— The Jimmyjohn Boss and Other Stories • Owen Wister

... blackbirds have taken to building their nests in one corner of our domain; and they attract at least their full share of attention, as they strut about the lawns in their glossy clerical suits. One of the gardeners tells me that they sometimes kill the sparrows. I hope they do. The crow blackbird's ...
— Birds in the Bush • Bradford Torrey

... that the first alone can be expressed by the plastic arts, because these arts give but that which is simultaneous; but the poet can extend his domain over one and the other. Even more; when the plastic art has to represent a sublime action, it must necessarily ...
— The Works of Frederich Schiller in English • Frederich Schiller

... from the court of Castile to that of Byzantium. And how was I requited?—When I returned with my dear-bought honours, purchased by toil and blood, I found her wedded to a Gascon squire, whose name was never heard beyond the limits of his own paltry domain! Truly did I love her, and bitterly did I revenge me of her broken faith! But my vengeance has recoiled on myself. Since that day I have separated myself from life and its ties—My manhood must know no domestic ...
— Ivanhoe - A Romance • Walter Scott

... the scrape and rattle of a chain. A face emerged at the edge of the house's shadow; bearded and horned like that of Pan, it seemed to stare at him. And he saw the dim grey form of the garden goat, heard it scuttle round the stake to which it was tethered, as though alarmed at this visitor to its' domain. ...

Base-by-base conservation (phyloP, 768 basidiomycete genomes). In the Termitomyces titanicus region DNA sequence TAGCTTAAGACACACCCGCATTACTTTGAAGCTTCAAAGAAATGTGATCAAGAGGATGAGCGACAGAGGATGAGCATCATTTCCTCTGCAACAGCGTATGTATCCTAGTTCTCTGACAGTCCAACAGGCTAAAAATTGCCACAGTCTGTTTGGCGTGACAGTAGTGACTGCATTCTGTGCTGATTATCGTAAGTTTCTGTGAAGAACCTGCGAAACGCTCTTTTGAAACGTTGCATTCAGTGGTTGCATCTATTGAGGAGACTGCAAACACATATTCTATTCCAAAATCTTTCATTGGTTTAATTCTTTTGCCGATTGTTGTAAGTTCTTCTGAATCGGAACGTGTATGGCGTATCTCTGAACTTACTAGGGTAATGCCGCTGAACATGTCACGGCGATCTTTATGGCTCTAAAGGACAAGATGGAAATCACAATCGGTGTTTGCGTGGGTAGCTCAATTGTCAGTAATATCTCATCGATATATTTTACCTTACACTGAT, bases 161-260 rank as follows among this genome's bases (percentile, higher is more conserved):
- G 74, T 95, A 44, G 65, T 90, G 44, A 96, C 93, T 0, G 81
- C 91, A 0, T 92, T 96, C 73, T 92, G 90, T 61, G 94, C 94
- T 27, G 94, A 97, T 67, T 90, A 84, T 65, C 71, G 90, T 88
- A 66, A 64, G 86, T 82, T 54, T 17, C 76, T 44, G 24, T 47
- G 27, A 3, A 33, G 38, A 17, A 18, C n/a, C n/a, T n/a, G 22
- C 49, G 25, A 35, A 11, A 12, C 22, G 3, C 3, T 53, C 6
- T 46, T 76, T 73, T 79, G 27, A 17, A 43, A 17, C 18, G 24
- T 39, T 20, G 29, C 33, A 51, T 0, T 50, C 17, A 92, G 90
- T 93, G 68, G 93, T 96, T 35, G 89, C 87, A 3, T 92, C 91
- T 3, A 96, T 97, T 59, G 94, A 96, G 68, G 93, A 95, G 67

— Forsyte Saga • John Galsworthy

... Split. It was resurrected subsequently under the title of the Irish Land and Labour Association. I mention it here as an additional instance of the regenerative agencies that were at work in every domain of Irish life, and among all classes, at a time when the politicians were tearing themselves to pieces and providing a Roman holiday for their ...
— Ireland Since Parnell • Daniel Desmond Sheehan

... delighted eyes wander downward; then doth earth appear a glorious, though but a temporary palace, the gift of a gracious God to man! then do we feel an unaccountable assurance that angels visit the beautiful domain; then that (though viewlessly) they rejoice with, they sorrow for, (if angels can sorrow) and they minister unto "the heirs of salvation," as they did in the days of old, and as they will do, to the end of time. Were we not assured of this blessed fact in the book of books, reason ...
— The Mirror of Literature, Amusement, and Instruction - Volume 14, No. 406, Saturday, December 26, 1829. • Various

... the domain of sentimentality is particularly dangerous, for tourists always fail to carry with them the necessary coinage ...
— Common Sense - - Subtitle: How To Exercise It • Yoritomo-Tashi

... come ye hereto me?" "We have come," she said, "a counsel as a gift to thee to bring!" "Speak! and tell me of the counsel ye have brought me," said the king. "Noble gifts," she said, "we offer that renown for thee shall gain When in foreign lands thou ridest; worship in thine own domain; For a troop shall circle round thee, riding close beside thy hand: Stately it shall be, with goodly horses from a foreign land!" "Tell me of that troop," said Eocho, "in what numbers should we ride? " Fifty horsemen is the number ...
— Heroic Romances of Ireland Volumes 1 and 2 Combined • A. H. Leahy

... of Buddhism, and the singular accord of its theories with the facts of modern science, appear especially in that domain of psychology whereof Herbert Spencer has been the greatest of all explorers. No small part of our psychological life is composed of feelings which Western theology never could explain. Such are those which cause the still speechless infant to cry at the sight of certain faces, or to ...
— Kokoro - Japanese Inner Life Hints • Lafcadio Hearn